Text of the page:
Moving into the realm of visual arts, Connecticut has more than its share of important collections, among them the Florence Griswold Museum in Old Lyme (860-434-5542), where American Impressionism was born and nurtured. Another is the Lyman Allyn Art Museum in New London (860-443-2545), a collection of 18th and 19th century American decorative arts. But one of the more unusual art displays contains one of the largest collections of WPA murals, in Norwalk’s City Hall (203-854-0202). These Works Progress Administration pieces were created in the 1930’s and 1940’s as part of President Franklin Roosevelt’s efforts to pull the country out of depression. Connecticut’s Native American cultural legacy is also on display in several museums, including the Mashantucket Pequot Museum in Mashantucket (800-411-9671), the world’s largest and most comprehensive Native American museum and research center, and the Tantaquidgeon Indian Museum in Uncasville (860-862-6403), filled with lore about the Eastern Woodland Indians.
Finally, there are what might be described as the truly oddball museums of Connecticut. The Trash Museum in Hartford (860-247-4280) and The Garbage Museum in Stratford (203-381-9571) are actually educational in nature, designed to inform the public about environment and waste removal issues and challenges. But there are also the Vintage Radio & Communications Museum of Connecticut in Windsor (860-673-0518), with over 750 rare radios and television sets; the Lock Museum of America in Terryville (860-589-6359), the largest collection of locks, key and ornate hardware in the country; the Old Newgate Prison in East Granby (860-653-3563), the first State Prison in America; the Salisbury Cannon Museum in Lakeville (860-435-2878) depicting the history of iron working in the state; the Museum of Fife and Drum in Ivoryton (860-767-2237), the only museum in America devoted to parades, from the Revolution to the present day; and, last but not least, the Menczer Museum of Medicine & Dentistry in Hartford (860-236-5613), displaying medical and dental instruments from the last 300 years. All combined, who needs the Smithsonian Institute in Washington; Connecticut’s museums represent a showcase for all of American history and life.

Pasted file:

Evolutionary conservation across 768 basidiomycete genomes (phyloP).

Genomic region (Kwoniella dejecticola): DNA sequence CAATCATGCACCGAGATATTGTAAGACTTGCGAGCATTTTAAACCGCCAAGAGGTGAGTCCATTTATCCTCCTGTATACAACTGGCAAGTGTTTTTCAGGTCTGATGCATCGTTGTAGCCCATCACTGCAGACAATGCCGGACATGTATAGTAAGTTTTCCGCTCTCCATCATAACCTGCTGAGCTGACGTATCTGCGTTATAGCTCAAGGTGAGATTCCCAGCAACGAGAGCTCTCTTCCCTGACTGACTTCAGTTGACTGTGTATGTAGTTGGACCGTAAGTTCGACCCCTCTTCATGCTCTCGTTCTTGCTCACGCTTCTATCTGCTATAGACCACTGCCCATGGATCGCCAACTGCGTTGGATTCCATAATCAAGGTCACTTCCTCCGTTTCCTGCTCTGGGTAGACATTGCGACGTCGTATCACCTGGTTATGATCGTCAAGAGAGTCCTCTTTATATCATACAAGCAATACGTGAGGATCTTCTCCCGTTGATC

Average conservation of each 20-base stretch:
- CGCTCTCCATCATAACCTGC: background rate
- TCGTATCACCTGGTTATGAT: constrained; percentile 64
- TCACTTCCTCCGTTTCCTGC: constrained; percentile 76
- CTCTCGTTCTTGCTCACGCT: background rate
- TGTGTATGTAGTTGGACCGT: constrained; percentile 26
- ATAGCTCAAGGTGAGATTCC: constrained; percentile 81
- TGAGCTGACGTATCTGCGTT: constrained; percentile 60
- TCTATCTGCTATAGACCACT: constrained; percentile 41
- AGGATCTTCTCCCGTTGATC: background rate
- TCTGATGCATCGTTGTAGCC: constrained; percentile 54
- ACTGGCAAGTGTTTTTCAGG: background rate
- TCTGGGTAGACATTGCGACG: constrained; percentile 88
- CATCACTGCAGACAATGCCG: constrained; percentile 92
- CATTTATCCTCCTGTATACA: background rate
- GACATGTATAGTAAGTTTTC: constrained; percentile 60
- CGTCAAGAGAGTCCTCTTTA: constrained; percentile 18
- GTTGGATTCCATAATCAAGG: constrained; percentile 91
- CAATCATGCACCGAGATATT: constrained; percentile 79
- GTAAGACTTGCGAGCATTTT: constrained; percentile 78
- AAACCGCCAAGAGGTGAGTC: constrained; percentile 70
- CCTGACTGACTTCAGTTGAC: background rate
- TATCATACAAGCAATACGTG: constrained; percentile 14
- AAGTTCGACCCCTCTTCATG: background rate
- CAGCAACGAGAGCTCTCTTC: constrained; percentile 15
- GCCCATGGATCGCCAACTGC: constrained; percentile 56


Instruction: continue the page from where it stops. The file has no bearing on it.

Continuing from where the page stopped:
For further information about the 52 Getaways to Connecticut, restaurants, resorts, country inns, B&Bs and other places to stay in Connecticut, please call 888-CTvisit (888-288-4748) or log on at www.CTvisit.com. Connecticut offers visitors a multi-faceted wealth of attractions, historical, cultural and recreational activities, diverse and beautiful natural landscapes, parks, beaches and wilderness sure to fulfill any getaway need.